Did you know that Marilyn Monroe stuttered? Did you also know that stuttering is thought to originate in the left, speech-producing side of your brain, but, if a stutterer intonate a sexy, breathy voice like Marilyn, or sing, they won’t stutter, because that activates the right side of your brain? Stutter Interrupted (The Comedian Who Almost Didn’t Happen) by Nina G is ripe with information like that. A veritable who’s who and what’s what about speech therapy, conferences, and the most common, most infuriating ways people condescend to a another person with a disability. It’s also a very funny collection of stories about the trials of loving Emo Phillips, academia, an Italian-American upbringing and relationships. But, at its core, Stutterer Interrupted is a fascinating and fresh account about how everything is tied to fluency.
One of the glaring things about to learn about stuttering, as a fluent speaker, is how much you don’t know about people who stutter. Like, next to nothing. It’s wild. Stutterers are largely underrepresented in the media. Which is unfortunate because, as 1% of the world’s population, the stuttering community is distinct and vibrant. Everything in their lives are filtered through a paradigm in a way you can only imagine. Anything a fluent person doesn’t know they’ll probably assume. Nina G encourages, demands, jokingly nudges you to get out of your comfort zone and confront the systems and feelings that cultivate unexamined bias and ignorance.
Stutterer Interrupted—part origin story, part strategy guide, part edutainment—thrives in comedy geekdom, bitter ironies and impactful snapshots. Each piece, centered on a pivotal event, shines a light on Nina G’s journey, from a comedy-loving child to a comedy-performing champion. Along the way, she encounters a number of hurdles, typically at the whims of an asshole. Turns out, when you stutter and have a learning disability, you cross paths and clash with a lot of assholes. Thankfully, Nina also had access to accommodations, advocacy and humor. And, luckily for readers, with well-crafted jokes, a tough-minded moxie, and irrepressible charm, Stutterer Interrupted gives insight on how to champion yourself. It’s real boss shit.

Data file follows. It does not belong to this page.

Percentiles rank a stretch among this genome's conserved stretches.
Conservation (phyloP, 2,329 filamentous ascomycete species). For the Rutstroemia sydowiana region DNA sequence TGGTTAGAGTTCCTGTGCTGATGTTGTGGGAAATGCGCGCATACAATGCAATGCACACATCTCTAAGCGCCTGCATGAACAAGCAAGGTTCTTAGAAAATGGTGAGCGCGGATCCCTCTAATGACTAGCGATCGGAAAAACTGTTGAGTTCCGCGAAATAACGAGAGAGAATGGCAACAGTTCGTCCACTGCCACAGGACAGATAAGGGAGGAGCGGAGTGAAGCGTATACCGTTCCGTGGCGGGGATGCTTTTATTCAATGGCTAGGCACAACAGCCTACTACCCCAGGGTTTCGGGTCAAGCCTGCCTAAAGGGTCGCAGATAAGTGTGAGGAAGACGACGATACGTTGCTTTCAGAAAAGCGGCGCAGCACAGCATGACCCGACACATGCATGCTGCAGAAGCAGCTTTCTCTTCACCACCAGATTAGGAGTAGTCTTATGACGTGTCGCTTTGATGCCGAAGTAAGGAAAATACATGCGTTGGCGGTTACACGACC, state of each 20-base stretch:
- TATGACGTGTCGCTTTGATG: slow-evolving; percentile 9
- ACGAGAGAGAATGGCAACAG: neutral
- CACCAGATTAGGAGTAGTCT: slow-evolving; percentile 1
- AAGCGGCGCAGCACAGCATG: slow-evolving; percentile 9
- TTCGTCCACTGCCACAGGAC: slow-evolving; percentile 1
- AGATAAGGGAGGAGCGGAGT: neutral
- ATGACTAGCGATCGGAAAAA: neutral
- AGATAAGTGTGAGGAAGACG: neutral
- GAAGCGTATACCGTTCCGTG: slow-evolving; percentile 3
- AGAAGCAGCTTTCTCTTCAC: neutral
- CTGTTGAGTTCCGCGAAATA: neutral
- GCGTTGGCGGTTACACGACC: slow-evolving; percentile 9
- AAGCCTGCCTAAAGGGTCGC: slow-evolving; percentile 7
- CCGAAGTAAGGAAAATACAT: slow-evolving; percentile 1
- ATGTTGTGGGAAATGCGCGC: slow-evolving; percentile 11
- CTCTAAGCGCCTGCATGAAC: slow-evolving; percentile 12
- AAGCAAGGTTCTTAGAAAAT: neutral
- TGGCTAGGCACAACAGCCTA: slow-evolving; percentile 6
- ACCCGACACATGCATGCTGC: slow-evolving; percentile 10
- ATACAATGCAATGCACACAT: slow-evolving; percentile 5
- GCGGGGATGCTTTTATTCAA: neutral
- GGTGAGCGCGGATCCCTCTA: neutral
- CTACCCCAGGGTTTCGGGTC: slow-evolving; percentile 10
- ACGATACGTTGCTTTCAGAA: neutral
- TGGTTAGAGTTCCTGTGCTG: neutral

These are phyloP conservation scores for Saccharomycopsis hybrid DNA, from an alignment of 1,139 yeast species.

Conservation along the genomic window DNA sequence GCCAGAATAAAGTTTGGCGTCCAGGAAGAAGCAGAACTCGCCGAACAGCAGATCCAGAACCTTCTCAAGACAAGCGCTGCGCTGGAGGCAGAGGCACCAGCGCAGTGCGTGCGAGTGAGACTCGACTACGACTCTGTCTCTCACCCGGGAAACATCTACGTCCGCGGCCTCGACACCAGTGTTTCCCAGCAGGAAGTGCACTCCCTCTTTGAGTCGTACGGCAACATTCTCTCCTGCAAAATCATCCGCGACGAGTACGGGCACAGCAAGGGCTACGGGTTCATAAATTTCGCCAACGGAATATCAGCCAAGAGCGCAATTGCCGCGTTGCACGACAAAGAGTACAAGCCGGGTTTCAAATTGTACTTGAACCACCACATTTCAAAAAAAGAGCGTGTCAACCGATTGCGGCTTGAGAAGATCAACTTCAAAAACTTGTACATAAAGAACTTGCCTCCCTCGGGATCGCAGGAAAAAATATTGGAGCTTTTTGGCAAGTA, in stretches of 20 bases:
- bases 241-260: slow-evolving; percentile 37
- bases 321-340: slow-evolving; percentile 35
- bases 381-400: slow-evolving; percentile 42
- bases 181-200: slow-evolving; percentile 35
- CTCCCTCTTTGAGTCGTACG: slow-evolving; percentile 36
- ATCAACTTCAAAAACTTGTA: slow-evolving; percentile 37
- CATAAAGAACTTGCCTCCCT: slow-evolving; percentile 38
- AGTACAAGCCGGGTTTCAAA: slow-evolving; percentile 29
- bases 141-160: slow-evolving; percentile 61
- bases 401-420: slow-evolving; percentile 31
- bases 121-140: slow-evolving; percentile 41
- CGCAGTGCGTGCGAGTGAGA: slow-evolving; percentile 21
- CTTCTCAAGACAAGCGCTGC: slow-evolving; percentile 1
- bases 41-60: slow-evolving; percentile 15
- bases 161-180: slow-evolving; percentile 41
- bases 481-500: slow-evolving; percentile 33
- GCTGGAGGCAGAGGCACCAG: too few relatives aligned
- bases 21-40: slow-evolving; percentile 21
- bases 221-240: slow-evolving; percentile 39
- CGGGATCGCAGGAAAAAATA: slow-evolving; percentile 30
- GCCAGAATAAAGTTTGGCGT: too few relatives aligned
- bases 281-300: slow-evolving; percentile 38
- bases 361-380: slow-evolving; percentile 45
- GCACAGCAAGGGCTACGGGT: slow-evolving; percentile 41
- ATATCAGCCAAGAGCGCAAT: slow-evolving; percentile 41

It’s important to know that Nina is funny. And you can tell in her writing. Stand-up comedy is rife with oddball creatives, who after being told “no” in life said “screw it,” and decided to do what they want. “Doing what they want” usually involves self deprecating jokes about dating, being broke and driving a lot, but it’s their calling. Nina’s philosophy is a little different. Her comedy takes the outsider status, fully leans into the intersections of her identity, and rather than being self-effacing, she makes the world deal with it; it’s principled in politics but also in aesthetics. With Nina, to be artistically amoral is hack, and to be a hack is offensive. Conscious and truthful, she’s a comedian’s comedian: funny-forward, skillful, persistent. Solid set ups, strong punchlines, pointed point of view, rhythmic fidelity.
Nina is influenced and informed by the intellectual and energetic golden age of Bay Area comedy. She learned at the altar of the Alex Bennett show. She also learned at a young age, due to her disabilities, that people can be lazy, if not outright cruel. Stutterer Interrupted emphasizes the importance to identify your support structures, whether they are family, community, a creative output, or an ally. It also shows how to build those structures within yourself, for yourself. The totality of the book is like walking into an armory. Every chapter gives tools and practical advice—never read the comments, don’t center yourself as an ally. Nina G is more than an inspiration, she’s a blacksmith. Her stories supply sterling examples of the unending work it takes to love, laugh and learn with dignity and virtue.